For the last few weeks, I’ve been receiving notifications about cancellations – school events, alumni banquets, humane society clinics, church events, library programs, Easter egg hunts, and government meetings.

In my personal emails, concerts are being postponed or outright canceled, Forward Madison FC’s season has been pushed back, museums are closing, stores are shutting their doors, and even my much needed haircut will have to be rescheduled for when Gov. Tony Evers declares it’s safe to return to what we know as normal life.

And as disappointing as it is to see the word canceled on nearly everything, I know it’s to help minimize the impact of COVID-19.

But, not everything is canceled. For instance, I’m still getting 10-plus spam emails a day. Among the many releases from the governor’s office and state department of health, I am being informed sequined cashmere sweaters are for sale as is the cure for toenail fungus. I’m receiving invites to join an over-50 dating site and tons of junk about “the coronavirus cures celebrities don’t want you to know.”

The junk phone calls continue as well. Apparently my car is still under warranty (there was no warranty when I bought it) and am I looking for affordable health insurance (aren’t we all)? There’s the weekly call to have my business listed on Google; the incoming call is listed as coming from inside the state.

While I make these remarks in jest (did we really think spam was going to stop just because everything else is coming to a halt, there are other things not being canceled by coronavirus that are much more pleasant than the deluge of junk.

• Laughter. Have you seen the many videos of people doing outrageous things during this time? My favorite has to be the people wearing inflatable dinosaur suits going grocery shopping. Part of me wants to buy one of those costumes and parade downtown, just to amuse people who are stuck at home. There are also plenty of inventive videos coming out of the pandemic to keep us laughing.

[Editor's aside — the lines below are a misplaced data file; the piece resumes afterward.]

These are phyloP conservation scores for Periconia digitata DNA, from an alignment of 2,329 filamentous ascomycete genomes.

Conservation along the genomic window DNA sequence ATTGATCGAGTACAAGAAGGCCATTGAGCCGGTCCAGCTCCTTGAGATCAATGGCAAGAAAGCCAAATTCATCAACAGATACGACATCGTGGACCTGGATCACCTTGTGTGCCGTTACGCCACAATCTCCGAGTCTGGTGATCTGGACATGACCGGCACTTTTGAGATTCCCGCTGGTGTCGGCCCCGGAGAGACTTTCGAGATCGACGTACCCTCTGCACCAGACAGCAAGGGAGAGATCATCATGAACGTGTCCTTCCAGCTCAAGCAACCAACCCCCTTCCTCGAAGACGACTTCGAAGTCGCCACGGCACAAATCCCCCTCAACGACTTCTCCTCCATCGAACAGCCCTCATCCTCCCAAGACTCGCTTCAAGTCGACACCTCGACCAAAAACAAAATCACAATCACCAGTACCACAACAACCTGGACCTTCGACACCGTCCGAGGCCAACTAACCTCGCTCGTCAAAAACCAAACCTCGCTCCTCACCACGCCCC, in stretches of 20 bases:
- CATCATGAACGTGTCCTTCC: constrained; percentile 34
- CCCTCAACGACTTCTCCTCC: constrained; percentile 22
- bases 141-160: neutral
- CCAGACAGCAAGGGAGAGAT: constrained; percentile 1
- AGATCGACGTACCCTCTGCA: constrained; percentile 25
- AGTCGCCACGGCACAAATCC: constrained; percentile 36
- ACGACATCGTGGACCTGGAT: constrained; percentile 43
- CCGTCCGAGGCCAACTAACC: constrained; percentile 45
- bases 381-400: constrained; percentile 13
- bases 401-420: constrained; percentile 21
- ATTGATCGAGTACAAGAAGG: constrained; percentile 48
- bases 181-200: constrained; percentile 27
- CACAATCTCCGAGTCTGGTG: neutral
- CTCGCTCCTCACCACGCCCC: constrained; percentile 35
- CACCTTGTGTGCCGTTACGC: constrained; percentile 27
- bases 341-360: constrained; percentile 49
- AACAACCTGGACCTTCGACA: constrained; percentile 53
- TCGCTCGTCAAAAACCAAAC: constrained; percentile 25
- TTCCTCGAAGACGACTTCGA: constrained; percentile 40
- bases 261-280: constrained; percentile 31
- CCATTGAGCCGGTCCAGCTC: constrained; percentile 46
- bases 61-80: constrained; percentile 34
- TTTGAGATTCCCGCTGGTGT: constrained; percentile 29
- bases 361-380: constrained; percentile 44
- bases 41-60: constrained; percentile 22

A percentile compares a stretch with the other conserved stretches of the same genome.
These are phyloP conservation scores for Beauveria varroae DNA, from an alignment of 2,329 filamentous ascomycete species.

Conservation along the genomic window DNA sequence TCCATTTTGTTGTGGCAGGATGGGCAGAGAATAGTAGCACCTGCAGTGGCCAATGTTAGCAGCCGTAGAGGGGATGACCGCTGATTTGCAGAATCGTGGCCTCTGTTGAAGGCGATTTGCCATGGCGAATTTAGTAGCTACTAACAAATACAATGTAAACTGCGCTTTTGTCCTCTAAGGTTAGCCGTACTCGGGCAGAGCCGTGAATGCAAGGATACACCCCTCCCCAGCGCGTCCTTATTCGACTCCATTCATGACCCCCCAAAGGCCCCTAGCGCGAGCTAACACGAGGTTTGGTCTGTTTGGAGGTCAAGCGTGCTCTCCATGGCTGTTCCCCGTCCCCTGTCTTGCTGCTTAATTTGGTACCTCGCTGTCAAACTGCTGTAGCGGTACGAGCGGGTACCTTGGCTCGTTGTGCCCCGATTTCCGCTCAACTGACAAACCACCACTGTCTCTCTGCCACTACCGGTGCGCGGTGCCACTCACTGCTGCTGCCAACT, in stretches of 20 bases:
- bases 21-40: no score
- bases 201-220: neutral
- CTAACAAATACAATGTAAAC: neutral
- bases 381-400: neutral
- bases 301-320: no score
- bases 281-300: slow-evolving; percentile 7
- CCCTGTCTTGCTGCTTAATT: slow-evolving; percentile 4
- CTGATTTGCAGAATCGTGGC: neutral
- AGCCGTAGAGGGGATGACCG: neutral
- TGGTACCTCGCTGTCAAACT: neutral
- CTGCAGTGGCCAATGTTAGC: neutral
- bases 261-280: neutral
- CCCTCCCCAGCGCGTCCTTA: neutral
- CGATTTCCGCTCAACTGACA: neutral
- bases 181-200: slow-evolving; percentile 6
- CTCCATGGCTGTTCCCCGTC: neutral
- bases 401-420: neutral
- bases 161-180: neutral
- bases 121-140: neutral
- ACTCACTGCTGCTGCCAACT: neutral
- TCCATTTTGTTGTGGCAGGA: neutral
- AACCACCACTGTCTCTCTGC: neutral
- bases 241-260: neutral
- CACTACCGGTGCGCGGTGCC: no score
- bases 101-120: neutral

• Nature. The Wisconsin State Parks system has waived all fees to enter the state parks and use the state trails. One of my friends has been getting to a few of the area parks a couple times a week to take hikes. People are reminded to keep six-feet away from one another while at the parks. Bathroom facilities at the parks are still open for use. The state parks are a great way to escape from being inside. You can also explore nature in your yard or while out on a walk.

• Chocolate. Or ice cream or cake or any other sort of delicious-yet-not-quite-healthy food you like to eat. It’s all still there.

• Common sense. Alright, so for some people the pandemic has wiped away a bit of common sense. Who really needs to purchase five 10-packs of toilet paper? Please, leave some on the shelf for the rest of us. This goes for cleaning supplies as well.

• Kindness. There’s a lot of frustration going on right now – people who suddenly find themselves unemployed, going to the store and finding the item you wanted is currently out of stock, not knowing when we can go back to our normal lives, the general nastiness of people on social media and real life, and feeling overwhelmed by the amount of COVID-19 information constantly being updated. It’s easy to vent this frustration in negative ways, but right now, we’re all feeling frustrated, we’re all feeling a bit overwhelmed with life, and we’re all looking forward to when we can go back to normal. So instead of snapping at the cashier when they ask if you found everything and there was no hand sanitizer, instead of getting annoyed at the longer than usual line at the drive-thru, or any other little thing that gets on your nerves, choose to be kind. Tell the cashier you hope they have a great day, thank the people who are working the drive-thru, give a thumbs up to the sanitation workers, wave to people you pass, and ask your friends and family if they need any help during this time. Any small amount of kindness can make someone’s day a bit better.

I hope you are all staying healthy – physically, mentally and emotionally. And like all of you, I’m counting down the days until safer-at-home will be lifted.

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